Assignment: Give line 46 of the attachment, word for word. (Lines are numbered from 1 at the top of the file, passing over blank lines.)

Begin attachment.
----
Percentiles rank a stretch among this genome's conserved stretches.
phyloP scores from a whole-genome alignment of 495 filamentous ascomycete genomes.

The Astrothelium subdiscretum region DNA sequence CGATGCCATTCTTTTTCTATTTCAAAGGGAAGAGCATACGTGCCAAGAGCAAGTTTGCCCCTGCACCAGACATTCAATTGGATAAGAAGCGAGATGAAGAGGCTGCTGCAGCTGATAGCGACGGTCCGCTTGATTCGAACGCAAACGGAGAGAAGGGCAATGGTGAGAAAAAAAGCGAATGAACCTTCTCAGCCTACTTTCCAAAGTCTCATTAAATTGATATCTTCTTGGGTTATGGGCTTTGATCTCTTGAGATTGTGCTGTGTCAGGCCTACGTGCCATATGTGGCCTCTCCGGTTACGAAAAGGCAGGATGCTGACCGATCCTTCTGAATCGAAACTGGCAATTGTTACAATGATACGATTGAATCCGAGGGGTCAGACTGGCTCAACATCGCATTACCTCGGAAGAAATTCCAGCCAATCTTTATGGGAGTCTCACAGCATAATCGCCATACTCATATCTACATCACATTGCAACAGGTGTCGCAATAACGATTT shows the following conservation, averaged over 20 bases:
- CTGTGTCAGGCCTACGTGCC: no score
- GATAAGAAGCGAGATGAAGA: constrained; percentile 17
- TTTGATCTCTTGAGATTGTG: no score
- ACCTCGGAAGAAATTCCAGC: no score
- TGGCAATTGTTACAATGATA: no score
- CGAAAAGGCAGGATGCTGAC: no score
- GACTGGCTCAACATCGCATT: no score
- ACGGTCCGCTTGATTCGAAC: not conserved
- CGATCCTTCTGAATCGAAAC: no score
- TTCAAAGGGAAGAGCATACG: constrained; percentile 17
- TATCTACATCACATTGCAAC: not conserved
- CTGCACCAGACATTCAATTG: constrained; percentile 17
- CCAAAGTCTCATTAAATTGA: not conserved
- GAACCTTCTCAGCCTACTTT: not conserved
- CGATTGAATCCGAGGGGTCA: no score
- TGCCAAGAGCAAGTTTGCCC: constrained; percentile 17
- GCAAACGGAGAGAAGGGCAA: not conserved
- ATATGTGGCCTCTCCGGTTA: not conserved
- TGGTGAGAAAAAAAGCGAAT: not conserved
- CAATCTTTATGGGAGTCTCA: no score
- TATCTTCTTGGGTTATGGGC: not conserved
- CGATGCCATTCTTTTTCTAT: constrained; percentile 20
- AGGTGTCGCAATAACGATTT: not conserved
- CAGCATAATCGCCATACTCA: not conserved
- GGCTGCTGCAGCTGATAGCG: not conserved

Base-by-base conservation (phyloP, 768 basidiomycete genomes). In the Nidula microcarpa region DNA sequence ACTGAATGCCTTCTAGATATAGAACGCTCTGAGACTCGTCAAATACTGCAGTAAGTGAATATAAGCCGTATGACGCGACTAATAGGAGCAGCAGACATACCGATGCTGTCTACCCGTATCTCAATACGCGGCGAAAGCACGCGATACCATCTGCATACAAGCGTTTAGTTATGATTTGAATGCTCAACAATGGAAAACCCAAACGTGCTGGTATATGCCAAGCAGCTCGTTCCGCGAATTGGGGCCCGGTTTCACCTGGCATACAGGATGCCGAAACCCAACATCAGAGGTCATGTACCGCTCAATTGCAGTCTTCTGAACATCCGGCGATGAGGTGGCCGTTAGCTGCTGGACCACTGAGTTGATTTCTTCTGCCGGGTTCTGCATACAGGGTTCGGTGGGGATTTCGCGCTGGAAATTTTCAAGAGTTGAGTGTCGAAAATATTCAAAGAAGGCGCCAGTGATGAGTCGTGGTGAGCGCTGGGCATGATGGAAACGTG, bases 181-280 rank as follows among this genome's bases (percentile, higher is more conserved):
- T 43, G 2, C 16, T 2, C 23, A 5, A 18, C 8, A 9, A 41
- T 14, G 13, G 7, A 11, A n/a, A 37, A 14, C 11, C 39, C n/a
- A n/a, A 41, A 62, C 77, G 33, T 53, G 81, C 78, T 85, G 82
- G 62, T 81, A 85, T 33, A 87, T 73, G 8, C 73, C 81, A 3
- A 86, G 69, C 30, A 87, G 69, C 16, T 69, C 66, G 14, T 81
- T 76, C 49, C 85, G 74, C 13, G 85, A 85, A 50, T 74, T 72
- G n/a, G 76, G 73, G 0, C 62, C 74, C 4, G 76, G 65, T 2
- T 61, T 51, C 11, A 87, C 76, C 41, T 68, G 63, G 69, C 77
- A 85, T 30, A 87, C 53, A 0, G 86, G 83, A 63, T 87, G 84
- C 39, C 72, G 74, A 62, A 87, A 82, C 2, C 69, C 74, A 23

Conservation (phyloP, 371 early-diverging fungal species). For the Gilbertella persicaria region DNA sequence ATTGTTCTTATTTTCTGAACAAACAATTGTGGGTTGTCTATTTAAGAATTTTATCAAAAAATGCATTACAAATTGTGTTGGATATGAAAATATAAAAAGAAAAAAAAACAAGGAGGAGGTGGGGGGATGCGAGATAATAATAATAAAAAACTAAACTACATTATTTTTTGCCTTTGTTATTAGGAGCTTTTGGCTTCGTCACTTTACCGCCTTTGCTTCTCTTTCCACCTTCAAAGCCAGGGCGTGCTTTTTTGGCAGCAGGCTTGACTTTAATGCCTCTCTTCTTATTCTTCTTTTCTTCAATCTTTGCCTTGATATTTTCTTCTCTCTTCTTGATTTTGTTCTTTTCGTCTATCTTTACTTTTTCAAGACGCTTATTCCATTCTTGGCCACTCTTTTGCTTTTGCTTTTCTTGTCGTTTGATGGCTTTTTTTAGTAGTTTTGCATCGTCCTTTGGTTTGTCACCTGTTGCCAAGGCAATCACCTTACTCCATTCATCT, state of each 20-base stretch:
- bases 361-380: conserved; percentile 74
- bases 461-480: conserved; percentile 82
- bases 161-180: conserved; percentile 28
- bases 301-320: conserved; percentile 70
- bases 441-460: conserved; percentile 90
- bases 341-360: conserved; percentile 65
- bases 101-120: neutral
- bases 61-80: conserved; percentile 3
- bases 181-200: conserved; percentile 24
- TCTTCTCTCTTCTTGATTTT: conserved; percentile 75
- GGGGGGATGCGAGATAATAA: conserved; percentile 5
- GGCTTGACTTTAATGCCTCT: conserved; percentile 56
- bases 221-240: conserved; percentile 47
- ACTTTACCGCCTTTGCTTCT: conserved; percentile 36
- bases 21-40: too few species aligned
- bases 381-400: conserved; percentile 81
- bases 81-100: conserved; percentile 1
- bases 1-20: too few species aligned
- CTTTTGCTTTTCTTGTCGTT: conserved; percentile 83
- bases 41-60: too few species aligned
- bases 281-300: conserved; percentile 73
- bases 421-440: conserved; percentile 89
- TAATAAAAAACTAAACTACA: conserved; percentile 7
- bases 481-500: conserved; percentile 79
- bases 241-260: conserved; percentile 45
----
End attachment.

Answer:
- bases 341-360: conserved; percentile 65